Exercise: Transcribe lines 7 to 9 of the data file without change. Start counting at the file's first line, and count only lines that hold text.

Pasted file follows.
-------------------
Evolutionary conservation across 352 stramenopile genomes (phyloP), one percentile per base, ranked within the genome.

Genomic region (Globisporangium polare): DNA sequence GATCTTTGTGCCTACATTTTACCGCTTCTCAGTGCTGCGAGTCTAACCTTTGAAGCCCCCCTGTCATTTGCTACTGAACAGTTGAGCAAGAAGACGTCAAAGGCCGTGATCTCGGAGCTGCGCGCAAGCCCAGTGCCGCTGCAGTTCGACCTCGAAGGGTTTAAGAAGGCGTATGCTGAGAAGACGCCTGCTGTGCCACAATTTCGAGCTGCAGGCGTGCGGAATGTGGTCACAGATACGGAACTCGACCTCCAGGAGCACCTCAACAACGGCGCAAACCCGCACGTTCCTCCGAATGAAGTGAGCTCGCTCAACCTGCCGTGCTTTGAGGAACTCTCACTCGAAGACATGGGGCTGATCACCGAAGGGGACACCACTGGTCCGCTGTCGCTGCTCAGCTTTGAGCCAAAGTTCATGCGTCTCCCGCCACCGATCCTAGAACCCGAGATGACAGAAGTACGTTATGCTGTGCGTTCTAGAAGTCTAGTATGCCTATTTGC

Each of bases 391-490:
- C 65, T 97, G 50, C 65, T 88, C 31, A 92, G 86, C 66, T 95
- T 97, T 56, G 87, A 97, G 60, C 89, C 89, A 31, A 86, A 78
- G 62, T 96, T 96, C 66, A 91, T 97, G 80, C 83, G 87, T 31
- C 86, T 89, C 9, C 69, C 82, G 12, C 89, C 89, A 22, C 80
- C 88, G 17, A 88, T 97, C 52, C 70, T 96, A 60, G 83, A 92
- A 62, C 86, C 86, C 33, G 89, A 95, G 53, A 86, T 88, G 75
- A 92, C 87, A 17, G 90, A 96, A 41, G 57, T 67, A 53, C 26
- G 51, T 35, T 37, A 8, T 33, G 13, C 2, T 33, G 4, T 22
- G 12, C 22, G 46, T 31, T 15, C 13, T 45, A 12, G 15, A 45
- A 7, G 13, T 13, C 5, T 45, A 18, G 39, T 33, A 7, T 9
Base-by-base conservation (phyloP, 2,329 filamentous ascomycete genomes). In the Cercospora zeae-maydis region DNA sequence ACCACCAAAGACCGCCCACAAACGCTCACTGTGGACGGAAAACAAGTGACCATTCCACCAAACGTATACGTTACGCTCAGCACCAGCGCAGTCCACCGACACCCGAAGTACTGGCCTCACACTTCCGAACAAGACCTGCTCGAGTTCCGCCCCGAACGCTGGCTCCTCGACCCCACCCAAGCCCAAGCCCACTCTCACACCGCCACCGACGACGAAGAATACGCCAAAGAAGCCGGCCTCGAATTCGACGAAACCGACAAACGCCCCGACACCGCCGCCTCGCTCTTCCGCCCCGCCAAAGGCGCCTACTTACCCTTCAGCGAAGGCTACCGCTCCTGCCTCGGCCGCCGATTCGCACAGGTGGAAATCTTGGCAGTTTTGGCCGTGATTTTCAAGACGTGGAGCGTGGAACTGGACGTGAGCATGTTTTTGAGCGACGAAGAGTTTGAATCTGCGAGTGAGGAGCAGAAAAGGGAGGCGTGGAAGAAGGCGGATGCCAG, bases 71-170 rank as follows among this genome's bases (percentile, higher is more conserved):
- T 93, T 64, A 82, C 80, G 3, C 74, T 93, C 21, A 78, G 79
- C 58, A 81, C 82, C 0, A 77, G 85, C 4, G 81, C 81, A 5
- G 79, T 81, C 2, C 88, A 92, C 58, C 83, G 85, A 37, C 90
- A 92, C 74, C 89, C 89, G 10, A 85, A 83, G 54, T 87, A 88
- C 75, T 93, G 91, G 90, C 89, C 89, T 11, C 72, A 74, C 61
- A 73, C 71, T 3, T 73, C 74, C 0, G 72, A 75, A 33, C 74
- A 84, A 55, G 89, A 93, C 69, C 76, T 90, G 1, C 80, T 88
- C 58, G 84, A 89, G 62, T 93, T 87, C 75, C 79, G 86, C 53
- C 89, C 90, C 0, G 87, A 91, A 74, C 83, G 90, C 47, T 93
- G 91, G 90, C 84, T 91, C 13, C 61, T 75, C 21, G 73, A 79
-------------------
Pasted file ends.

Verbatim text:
- C 86, T 89, C 9, C 69, C 82, G 12, C 89, C 89, A 22, C 80
- C 88, G 17, A 88, T 97, C 52, C 70, T 96, A 60, G 83, A 92
- A 62, C 86, C 86, C 33, G 89, A 95, G 53, A 86, T 88, G 75